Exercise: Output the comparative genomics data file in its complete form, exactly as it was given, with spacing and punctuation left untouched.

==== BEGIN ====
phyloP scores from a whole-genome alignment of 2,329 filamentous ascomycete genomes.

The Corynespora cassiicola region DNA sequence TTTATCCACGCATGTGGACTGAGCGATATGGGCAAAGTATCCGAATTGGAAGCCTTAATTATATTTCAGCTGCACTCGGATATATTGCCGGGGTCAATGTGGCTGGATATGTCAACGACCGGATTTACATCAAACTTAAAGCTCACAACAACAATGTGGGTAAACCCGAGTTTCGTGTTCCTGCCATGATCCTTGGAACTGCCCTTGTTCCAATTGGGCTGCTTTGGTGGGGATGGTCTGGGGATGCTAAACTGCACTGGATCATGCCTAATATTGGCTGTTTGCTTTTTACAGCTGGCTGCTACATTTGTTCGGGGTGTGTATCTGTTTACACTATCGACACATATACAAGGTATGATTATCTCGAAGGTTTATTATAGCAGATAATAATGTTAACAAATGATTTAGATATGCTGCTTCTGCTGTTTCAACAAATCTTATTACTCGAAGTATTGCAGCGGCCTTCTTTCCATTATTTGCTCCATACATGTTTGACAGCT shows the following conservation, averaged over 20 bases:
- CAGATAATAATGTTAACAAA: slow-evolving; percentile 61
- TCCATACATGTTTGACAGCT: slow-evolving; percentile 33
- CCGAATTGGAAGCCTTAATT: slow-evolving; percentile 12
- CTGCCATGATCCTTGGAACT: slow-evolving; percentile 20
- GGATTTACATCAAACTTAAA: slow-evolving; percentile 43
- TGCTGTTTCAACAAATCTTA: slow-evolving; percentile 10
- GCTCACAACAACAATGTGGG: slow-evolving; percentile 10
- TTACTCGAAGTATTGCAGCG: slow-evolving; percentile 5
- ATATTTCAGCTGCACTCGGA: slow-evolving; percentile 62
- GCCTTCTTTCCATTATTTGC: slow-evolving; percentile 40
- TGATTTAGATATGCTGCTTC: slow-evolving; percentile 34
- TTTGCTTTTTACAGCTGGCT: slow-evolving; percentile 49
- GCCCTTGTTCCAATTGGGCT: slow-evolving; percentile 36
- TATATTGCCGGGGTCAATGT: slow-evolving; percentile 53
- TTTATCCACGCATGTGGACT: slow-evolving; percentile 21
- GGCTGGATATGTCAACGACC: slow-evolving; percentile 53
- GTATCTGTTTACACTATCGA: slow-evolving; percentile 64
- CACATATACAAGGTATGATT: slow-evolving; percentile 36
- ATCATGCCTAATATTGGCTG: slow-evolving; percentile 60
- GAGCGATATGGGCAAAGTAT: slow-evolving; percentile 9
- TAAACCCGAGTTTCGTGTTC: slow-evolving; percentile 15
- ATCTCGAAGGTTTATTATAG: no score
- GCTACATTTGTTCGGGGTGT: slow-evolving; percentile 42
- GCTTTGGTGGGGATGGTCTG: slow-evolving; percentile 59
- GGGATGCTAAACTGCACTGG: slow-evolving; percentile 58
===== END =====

phyloP scores from a whole-genome alignment of 2,329 filamentous ascomycete genomes.

The Corynespora cassiicola region DNA sequence TTTATCCACGCATGTGGACTGAGCGATATGGGCAAAGTATCCGAATTGGAAGCCTTAATTATATTTCAGCTGCACTCGGATATATTGCCGGGGTCAATGTGGCTGGATATGTCAACGACCGGATTTACATCAAACTTAAAGCTCACAACAACAATGTGGGTAAACCCGAGTTTCGTGTTCCTGCCATGATCCTTGGAACTGCCCTTGTTCCAATTGGGCTGCTTTGGTGGGGATGGTCTGGGGATGCTAAACTGCACTGGATCATGCCTAATATTGGCTGTTTGCTTTTTACAGCTGGCTGCTACATTTGTTCGGGGTGTGTATCTGTTTACACTATCGACACATATACAAGGTATGATTATCTCGAAGGTTTATTATAGCAGATAATAATGTTAACAAATGATTTAGATATGCTGCTTCTGCTGTTTCAACAAATCTTATTACTCGAAGTATTGCAGCGGCCTTCTTTCCATTATTTGCTCCATACATGTTTGACAGCT shows the following conservation, averaged over 20 bases:
- CAGATAATAATGTTAACAAA: slow-evolving; percentile 61
- TCCATACATGTTTGACAGCT: slow-evolving; percentile 33
- CCGAATTGGAAGCCTTAATT: slow-evolving; percentile 12
- CTGCCATGATCCTTGGAACT: slow-evolving; percentile 20
- GGATTTACATCAAACTTAAA: slow-evolving; percentile 43
- TGCTGTTTCAACAAATCTTA: slow-evolving; percentile 10
- GCTCACAACAACAATGTGGG: slow-evolving; percentile 10
- TTACTCGAAGTATTGCAGCG: slow-evolving; percentile 5
- ATATTTCAGCTGCACTCGGA: slow-evolving; percentile 62
- GCCTTCTTTCCATTATTTGC: slow-evolving; percentile 40
- TGATTTAGATATGCTGCTTC: slow-evolving; percentile 34
- TTTGCTTTTTACAGCTGGCT: slow-evolving; percentile 49
- GCCCTTGTTCCAATTGGGCT: slow-evolving; percentile 36
- TATATTGCCGGGGTCAATGT: slow-evolving; percentile 53
- TTTATCCACGCATGTGGACT: slow-evolving; percentile 21
- GGCTGGATATGTCAACGACC: slow-evolving; percentile 53
- GTATCTGTTTACACTATCGA: slow-evolving; percentile 64
- CACATATACAAGGTATGATT: slow-evolving; percentile 36
- ATCATGCCTAATATTGGCTG: slow-evolving; percentile 60
- GAGCGATATGGGCAAAGTAT: slow-evolving; percentile 9
- TAAACCCGAGTTTCGTGTTC: slow-evolving; percentile 15
- ATCTCGAAGGTTTATTATAG: no score
- GCTACATTTGTTCGGGGTGT: slow-evolving; percentile 42
- GCTTTGGTGGGGATGGTCTG: slow-evolving; percentile 59
- GGGATGCTAAACTGCACTGG: slow-evolving; percentile 58